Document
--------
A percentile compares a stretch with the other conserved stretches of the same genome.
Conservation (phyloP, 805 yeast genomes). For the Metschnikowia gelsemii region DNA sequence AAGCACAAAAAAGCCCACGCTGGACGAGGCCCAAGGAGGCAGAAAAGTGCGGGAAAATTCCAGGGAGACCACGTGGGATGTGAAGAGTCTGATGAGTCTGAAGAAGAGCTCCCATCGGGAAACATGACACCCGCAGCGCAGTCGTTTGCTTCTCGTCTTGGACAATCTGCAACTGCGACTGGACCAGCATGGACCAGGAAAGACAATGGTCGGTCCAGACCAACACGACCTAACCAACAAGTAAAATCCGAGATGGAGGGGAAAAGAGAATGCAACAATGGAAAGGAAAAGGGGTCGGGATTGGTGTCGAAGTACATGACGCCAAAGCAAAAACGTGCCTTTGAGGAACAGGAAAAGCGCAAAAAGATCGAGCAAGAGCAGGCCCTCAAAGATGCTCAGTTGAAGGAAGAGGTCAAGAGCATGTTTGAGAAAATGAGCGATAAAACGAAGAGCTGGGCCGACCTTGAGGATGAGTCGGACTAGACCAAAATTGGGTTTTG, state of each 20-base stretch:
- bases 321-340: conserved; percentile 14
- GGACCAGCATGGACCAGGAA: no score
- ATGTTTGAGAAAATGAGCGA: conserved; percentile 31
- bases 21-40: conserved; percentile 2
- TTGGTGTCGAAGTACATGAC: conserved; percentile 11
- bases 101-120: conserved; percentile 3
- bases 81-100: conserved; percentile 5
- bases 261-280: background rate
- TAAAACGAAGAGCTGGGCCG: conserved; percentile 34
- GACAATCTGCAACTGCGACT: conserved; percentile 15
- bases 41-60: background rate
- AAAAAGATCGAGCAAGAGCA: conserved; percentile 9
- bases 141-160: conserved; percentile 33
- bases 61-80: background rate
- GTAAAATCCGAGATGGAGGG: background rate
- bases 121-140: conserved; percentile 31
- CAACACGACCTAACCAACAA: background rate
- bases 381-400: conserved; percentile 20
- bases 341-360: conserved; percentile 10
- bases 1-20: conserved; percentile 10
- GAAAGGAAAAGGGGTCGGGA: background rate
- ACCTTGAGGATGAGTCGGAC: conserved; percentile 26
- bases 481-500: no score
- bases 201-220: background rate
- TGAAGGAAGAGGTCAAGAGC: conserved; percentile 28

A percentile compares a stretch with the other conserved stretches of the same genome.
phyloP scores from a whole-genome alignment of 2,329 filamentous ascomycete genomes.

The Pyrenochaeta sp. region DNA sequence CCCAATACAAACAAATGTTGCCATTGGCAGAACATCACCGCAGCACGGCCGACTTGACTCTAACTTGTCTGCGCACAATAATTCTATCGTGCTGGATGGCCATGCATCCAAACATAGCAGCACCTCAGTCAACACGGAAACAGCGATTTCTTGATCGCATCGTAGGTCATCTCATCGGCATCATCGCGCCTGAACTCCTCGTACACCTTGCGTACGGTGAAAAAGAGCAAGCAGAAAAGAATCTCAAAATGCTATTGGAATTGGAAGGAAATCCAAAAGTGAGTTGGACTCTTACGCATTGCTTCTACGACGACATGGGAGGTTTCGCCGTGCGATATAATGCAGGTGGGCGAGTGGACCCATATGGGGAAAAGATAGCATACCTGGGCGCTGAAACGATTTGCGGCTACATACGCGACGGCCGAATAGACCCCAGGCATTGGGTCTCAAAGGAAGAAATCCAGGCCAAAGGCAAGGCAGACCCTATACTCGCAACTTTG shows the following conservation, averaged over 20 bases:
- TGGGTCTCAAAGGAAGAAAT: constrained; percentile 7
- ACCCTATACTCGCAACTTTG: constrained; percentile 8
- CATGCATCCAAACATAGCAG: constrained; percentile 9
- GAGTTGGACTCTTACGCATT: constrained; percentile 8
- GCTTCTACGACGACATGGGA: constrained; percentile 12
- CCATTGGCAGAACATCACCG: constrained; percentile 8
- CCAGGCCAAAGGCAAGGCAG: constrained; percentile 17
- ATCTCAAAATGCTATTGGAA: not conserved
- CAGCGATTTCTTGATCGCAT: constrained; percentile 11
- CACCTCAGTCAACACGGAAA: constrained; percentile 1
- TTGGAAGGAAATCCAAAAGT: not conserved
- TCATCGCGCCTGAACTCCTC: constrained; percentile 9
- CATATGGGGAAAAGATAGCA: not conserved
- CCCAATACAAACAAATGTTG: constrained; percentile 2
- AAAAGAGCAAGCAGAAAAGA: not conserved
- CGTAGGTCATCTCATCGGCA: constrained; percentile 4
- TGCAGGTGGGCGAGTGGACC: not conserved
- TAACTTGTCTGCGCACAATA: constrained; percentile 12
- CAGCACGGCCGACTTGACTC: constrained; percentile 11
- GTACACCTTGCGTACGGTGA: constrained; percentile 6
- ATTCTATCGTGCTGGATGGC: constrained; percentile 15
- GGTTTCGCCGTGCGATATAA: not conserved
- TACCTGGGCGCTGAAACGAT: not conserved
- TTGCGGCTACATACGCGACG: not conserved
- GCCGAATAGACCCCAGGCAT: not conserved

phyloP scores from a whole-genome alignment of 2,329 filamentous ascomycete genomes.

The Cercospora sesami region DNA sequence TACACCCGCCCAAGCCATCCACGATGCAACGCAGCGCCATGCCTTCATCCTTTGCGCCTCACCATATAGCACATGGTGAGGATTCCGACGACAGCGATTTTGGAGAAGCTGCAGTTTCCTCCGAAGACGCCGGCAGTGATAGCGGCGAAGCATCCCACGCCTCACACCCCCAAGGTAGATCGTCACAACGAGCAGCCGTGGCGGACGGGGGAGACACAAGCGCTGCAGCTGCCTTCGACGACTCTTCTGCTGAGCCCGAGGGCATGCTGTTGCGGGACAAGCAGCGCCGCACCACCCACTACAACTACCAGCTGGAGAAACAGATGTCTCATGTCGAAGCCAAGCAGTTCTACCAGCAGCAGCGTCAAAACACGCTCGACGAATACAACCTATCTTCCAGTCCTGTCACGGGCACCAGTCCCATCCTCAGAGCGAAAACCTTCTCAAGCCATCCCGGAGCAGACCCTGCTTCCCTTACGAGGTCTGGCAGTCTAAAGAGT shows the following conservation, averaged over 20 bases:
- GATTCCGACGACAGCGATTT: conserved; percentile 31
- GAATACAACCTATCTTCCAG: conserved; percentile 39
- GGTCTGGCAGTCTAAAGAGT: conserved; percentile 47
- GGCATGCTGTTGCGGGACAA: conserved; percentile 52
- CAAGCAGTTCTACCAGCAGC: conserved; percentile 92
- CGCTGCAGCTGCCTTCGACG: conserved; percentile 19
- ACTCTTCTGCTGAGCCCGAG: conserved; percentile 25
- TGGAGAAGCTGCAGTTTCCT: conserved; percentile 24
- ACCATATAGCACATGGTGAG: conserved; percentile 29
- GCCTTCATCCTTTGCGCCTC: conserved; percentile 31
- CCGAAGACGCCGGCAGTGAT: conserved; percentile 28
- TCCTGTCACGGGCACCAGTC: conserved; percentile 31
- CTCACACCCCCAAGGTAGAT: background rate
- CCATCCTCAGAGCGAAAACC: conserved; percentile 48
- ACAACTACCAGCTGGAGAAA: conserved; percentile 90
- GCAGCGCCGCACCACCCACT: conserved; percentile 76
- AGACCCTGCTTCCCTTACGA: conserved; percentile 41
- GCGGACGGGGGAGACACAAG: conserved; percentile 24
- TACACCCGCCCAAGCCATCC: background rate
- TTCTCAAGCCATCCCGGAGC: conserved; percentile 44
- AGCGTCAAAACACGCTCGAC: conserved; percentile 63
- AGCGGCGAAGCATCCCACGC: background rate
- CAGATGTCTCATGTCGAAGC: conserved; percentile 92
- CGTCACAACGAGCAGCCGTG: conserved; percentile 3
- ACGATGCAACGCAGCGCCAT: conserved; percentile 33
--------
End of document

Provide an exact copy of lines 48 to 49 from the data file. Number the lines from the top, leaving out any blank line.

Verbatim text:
- TAACTTGTCTGCGCACAATA: constrained; percentile 12
- CAGCACGGCCGACTTGACTC: constrained; percentile 11